The analysis of the correlation coefficients of the combination of climatic variables with the highest explanatory power (Analysis 5) allows assessing the effects on NDVIGS of precipitation and its timing in further detail. As apparent in Figure 3, higher PPTA and PPTGS (i.e., annual and seasonal daily mean precipitation, respectively) have opposite effects on NDVIGS. In other words, the response of the Northern European forests to variations in precipitation totals depends on whether precipitation increases within the growing season or during the rest of the year. Extremely positive correlations between NDVIGS and PPTGS are apparent in warmer locations. There, higher temperatures enhance soil water depletion via evapotranspiration, so that higher precipitation amounts might be key to maintain well-watered conditions. In colder places, where the evaporative atmospheric demand is lower, the correlation between NDVIGS and PPTGS was negative. This is likely the result of reduced solar radiation with increasing precipitation, which could exceed the benefits of increasing water availability (Churkina and Running, 1998; Mulder et al., 2019). Conversely, extremely positive correlations between NDVIGS and PPTA were found in colder and drier locations, while they were negative in warmer and wetter ones. Unlike precipitation within the growing season, precipitation outside the growing season can occur as snow in Northern Europe. Winter snow accumulation affects forest productivity in different and potentially opposite ways. On the one hand, reduced winter snow accumulation is generally related to earlier complete snowmelt, in turn leading to earlier leaf onset (Korner, 2003; Inouye, 2008; Ernakovich et al., 2014). As such, reduced snow accumulation could be beneficial for forest productivity by extending the growing season (Piao et al., 2017). On the other hand, larger snow accumulation can have positive effects on soil water availability during a large part of the growing season. Moreover, an earlier onset of the spring could also lead to drier soils later in the growing season, unless the larger water losses due to extended periods with non-negligible evapotranspiration are compensated by larger precipitation amounts (Buermann et al., 2013). Which of these opposite effects of snow is dominant depends on the location and climate. A multivariate analyses based on remotely-sensed snow water equivalent and NDVI showed that in Northern Europe snow accumulation primarily affects the date of leaf onset rather than soil water availability during the growing season (Wang et al., 2018). Nevertheless, in the northernmost regions, spring leaf onset did not prove to be well-synchronized with snowmelt date, due to other environmental constraints preventing trees from taking full advantage of earlier snowmelt (e.g., insufficient heat accumulation after snowmelt and light limitation) (Basler and Körner, 2012; Zohner and Renner, 2015). Therefore, in this region, reduced snow accumulation was not related to earlier spring onset, while it still affected soil water availability. This might explain why in our analyses extremely positive correlation between PPTA and NDVIGS emerged in cold and dry places. Conversely, in the southernmost regions, earlier snowmelt allows earlier spring onset, longer growing seasons and potentially higher average NDVIGS, when the growing season precipitation ensures well-watered conditions, leading to extremely negative correlations between PPTA and NDVIGS in warm and wet locations.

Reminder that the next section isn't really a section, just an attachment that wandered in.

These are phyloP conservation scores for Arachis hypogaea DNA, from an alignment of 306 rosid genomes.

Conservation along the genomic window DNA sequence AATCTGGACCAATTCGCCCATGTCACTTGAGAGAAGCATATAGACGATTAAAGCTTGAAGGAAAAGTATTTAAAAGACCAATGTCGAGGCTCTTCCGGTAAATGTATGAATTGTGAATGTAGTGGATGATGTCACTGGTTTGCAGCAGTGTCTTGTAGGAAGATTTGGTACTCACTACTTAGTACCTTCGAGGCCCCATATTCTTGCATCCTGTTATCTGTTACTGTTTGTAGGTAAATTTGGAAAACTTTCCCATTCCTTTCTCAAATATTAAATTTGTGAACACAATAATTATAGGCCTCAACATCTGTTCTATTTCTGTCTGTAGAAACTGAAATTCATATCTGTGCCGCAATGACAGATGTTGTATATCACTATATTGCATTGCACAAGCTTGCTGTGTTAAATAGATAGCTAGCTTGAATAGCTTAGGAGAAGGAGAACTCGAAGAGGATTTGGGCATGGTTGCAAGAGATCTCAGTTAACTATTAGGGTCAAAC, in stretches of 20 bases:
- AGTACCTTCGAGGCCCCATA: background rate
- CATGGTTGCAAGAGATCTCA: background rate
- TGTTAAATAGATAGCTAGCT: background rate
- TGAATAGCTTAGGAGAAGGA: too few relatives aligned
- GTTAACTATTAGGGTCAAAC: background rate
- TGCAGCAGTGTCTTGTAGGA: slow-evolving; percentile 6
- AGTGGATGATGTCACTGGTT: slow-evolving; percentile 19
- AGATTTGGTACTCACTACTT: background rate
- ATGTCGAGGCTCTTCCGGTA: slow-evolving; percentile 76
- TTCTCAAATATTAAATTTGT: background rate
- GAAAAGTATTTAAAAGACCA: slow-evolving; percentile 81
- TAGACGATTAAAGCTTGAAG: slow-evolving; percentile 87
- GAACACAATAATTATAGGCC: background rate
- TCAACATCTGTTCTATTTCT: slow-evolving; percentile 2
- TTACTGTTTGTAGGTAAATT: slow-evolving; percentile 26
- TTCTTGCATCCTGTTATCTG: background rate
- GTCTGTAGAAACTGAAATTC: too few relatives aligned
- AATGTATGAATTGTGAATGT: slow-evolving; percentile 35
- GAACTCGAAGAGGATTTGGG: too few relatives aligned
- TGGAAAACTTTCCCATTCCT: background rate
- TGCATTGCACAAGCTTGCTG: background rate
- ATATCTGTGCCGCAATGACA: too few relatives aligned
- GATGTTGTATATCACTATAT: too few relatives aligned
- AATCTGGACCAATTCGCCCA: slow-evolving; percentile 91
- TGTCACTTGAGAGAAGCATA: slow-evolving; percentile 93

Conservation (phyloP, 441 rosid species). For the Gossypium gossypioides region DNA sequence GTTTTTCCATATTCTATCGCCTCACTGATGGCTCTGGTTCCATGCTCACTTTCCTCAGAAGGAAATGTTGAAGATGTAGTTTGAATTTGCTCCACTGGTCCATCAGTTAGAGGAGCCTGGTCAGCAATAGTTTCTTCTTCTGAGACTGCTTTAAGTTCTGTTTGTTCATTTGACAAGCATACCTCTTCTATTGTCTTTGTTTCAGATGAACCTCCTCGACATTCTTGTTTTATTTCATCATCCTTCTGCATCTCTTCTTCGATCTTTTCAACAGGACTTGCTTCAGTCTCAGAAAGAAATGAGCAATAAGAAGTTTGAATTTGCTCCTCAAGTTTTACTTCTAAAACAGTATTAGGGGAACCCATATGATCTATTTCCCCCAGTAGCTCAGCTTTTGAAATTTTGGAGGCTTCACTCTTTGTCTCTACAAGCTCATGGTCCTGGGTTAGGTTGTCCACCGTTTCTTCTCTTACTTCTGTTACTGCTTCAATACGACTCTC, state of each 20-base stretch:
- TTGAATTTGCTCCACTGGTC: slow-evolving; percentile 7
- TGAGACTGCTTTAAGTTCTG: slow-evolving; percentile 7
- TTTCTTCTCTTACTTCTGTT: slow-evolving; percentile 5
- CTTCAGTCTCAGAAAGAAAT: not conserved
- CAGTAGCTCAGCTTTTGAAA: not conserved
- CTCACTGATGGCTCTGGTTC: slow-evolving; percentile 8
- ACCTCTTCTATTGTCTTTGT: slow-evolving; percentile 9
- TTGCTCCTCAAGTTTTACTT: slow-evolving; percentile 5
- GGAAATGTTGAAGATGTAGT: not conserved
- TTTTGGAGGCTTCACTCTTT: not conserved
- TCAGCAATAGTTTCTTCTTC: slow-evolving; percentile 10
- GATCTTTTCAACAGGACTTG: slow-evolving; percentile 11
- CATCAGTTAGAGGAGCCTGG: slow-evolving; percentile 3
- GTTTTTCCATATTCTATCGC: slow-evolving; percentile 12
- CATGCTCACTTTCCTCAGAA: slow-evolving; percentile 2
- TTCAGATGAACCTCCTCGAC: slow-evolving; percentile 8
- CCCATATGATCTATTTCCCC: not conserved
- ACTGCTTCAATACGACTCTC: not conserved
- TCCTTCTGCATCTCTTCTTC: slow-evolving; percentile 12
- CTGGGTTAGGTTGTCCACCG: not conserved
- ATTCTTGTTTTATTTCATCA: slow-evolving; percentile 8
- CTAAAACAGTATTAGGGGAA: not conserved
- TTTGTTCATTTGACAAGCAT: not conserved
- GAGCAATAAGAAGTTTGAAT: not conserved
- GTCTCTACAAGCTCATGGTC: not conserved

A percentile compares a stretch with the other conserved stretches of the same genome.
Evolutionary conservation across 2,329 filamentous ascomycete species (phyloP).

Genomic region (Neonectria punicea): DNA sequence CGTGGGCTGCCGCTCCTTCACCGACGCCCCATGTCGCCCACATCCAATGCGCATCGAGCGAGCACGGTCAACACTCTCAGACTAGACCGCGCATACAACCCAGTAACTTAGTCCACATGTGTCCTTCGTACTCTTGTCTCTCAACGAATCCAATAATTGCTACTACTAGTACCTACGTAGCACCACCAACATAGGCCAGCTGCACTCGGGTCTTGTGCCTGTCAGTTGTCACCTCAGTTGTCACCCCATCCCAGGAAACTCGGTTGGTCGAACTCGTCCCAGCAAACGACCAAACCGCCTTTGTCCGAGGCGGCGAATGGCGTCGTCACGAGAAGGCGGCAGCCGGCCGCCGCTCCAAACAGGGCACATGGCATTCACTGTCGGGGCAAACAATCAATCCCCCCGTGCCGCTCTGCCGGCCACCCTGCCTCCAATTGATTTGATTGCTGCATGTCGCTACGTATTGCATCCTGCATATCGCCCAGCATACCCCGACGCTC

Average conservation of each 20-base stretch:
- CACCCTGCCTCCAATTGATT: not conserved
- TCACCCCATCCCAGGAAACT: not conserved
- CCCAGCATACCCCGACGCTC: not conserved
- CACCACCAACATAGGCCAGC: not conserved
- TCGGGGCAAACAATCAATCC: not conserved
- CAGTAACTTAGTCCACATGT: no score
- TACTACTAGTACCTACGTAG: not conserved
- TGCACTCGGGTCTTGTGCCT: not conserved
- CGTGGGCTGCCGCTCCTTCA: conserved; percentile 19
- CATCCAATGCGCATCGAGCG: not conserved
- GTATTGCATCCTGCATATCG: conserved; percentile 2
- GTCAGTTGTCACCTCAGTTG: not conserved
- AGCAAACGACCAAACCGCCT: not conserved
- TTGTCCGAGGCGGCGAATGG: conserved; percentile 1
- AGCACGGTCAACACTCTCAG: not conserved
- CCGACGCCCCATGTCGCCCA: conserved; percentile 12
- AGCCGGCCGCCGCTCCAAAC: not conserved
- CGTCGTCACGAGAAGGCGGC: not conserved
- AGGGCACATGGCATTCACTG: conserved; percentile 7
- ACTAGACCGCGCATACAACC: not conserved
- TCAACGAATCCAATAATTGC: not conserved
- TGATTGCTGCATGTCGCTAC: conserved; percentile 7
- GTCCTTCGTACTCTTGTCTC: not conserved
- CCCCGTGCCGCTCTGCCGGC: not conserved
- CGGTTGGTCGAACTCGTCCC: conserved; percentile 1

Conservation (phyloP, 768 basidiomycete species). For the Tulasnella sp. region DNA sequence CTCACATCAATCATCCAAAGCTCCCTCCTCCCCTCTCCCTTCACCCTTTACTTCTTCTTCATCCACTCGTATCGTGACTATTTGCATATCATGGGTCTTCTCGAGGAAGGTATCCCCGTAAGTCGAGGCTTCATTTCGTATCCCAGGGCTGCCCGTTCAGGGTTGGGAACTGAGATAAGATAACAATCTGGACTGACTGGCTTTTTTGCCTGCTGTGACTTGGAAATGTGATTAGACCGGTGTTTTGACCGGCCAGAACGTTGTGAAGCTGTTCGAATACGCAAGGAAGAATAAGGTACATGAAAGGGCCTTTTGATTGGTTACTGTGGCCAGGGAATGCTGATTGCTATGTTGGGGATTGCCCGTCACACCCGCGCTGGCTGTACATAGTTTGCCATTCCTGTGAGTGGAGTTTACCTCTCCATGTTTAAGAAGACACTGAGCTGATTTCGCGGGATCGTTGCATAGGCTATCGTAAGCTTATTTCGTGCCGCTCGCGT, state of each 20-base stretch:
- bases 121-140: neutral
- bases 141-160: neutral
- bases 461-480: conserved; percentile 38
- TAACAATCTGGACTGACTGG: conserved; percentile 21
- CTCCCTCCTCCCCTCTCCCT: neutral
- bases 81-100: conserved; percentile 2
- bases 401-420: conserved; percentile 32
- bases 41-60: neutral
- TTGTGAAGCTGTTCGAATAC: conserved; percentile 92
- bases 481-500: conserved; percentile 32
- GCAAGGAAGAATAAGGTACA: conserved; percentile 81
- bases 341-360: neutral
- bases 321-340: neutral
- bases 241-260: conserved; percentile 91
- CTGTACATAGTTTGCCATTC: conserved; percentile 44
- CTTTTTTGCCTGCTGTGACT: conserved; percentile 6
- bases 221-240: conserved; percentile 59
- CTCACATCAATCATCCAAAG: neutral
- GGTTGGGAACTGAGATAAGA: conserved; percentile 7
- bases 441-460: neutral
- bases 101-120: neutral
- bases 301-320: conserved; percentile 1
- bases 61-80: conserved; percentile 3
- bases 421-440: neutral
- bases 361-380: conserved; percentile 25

Conclusions